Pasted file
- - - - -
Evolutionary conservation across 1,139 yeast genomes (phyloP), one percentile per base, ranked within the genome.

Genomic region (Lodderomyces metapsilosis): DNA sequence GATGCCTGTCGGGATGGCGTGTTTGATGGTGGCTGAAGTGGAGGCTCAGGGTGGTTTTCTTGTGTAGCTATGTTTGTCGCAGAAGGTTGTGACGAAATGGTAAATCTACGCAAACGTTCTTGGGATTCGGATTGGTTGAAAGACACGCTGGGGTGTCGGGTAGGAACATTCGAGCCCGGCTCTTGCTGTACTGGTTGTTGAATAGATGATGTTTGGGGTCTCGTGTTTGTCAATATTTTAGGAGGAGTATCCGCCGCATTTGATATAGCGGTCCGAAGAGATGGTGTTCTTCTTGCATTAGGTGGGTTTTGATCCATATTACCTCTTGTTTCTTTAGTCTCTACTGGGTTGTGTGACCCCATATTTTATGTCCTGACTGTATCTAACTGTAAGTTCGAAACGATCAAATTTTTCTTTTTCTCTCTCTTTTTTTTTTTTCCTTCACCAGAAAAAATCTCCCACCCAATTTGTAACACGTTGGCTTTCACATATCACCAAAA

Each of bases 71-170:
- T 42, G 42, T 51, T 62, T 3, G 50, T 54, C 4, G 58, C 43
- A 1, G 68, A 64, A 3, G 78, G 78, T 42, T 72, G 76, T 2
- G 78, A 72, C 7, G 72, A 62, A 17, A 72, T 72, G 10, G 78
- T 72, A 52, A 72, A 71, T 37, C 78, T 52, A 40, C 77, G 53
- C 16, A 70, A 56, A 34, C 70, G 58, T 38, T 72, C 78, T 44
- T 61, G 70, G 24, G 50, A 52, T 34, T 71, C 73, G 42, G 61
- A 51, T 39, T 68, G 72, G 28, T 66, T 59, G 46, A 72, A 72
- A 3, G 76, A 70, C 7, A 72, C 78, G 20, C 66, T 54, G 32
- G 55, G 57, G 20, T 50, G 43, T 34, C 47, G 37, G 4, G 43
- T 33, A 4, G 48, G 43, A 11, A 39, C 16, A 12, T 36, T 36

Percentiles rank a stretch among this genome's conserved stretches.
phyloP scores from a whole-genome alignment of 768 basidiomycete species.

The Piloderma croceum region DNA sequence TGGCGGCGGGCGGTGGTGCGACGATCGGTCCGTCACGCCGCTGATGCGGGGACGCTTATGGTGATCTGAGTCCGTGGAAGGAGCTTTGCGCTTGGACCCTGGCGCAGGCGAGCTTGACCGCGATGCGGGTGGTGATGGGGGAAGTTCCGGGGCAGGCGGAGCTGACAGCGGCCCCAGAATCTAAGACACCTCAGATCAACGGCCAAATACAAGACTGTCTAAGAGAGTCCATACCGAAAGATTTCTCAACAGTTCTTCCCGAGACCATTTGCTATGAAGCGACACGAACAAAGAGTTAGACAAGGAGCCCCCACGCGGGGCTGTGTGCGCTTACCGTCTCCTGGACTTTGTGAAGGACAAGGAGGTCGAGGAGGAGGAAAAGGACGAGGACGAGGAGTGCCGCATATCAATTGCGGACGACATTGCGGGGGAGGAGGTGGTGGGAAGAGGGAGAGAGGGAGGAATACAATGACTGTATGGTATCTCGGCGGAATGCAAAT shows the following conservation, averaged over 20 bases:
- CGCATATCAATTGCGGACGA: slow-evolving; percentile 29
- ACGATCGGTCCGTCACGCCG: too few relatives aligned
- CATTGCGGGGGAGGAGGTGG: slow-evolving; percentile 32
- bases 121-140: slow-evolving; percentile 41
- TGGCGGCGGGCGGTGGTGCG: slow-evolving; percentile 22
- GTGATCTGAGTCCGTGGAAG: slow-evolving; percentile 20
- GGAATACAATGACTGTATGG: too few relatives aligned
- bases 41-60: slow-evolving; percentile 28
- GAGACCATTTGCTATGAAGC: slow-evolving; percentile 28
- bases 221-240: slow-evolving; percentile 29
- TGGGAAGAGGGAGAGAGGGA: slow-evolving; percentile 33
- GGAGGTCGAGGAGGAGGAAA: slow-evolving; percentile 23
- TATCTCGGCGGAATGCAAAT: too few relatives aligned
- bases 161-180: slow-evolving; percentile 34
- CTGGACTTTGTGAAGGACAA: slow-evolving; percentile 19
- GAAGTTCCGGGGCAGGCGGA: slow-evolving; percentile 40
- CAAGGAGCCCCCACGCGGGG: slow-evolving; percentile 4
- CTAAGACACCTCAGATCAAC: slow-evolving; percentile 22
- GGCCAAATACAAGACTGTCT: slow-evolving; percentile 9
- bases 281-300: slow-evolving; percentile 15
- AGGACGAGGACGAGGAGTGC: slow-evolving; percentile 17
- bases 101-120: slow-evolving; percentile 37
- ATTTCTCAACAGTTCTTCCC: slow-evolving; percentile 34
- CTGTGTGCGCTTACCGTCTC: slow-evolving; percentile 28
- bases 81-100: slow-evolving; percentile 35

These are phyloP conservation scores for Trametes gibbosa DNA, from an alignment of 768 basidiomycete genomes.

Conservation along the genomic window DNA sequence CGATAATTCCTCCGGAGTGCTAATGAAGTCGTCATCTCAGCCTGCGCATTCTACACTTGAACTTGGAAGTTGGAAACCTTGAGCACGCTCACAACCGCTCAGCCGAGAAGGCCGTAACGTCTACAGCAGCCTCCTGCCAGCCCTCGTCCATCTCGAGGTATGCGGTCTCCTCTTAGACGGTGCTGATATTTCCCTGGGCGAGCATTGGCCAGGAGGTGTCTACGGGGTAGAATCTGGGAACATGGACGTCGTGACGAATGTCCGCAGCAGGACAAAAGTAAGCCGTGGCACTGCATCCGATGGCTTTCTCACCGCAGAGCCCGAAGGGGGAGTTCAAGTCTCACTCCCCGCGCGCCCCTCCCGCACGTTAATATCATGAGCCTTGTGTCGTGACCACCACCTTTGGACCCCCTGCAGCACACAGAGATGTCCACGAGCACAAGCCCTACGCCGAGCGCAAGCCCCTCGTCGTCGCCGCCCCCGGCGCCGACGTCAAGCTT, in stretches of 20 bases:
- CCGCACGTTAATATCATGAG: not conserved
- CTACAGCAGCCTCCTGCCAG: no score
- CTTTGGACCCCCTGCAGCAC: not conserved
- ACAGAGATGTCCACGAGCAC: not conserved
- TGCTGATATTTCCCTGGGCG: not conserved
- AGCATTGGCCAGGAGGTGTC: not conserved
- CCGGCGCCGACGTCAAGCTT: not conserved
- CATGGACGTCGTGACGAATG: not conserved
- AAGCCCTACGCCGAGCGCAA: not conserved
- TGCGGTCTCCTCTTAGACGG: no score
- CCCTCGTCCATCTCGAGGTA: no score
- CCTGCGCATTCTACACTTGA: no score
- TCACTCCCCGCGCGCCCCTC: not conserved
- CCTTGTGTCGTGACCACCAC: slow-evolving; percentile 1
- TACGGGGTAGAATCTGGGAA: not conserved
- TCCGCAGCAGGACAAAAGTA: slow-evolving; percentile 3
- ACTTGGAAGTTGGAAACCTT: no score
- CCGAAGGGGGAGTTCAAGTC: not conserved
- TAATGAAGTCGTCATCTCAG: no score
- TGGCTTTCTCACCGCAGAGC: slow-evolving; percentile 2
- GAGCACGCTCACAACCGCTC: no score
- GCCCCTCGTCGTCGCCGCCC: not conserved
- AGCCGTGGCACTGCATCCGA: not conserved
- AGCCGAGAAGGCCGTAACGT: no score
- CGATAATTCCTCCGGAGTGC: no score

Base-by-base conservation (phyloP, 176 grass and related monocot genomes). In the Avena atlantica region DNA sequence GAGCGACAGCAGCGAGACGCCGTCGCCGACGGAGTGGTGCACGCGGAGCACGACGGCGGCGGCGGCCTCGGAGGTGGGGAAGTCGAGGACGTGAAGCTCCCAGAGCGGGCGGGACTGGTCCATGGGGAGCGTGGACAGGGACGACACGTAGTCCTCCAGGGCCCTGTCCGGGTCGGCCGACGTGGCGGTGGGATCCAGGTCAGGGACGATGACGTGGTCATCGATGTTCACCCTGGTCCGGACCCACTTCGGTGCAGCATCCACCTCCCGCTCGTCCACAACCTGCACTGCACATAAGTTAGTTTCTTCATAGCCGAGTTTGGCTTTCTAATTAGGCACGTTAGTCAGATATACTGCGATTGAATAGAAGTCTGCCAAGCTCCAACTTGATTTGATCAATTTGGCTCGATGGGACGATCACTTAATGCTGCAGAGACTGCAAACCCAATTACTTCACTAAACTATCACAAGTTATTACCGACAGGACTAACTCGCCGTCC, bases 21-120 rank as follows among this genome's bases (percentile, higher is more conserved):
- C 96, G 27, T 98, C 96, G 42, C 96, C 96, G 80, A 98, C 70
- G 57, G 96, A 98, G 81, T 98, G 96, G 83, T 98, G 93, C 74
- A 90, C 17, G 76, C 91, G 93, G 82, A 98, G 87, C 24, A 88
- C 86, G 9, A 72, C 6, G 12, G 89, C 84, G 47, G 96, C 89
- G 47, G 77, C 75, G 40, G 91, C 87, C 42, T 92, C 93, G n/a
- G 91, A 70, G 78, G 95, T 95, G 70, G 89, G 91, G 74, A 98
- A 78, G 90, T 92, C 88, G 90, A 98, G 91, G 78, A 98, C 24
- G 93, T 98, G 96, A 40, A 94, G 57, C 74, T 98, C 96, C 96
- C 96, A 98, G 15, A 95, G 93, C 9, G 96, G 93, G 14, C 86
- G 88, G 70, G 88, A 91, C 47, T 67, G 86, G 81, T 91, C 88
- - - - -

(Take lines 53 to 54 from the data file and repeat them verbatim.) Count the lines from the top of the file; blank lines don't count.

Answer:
- TGCGGTCTCCTCTTAGACGG: no score
- CCCTCGTCCATCTCGAGGTA: no score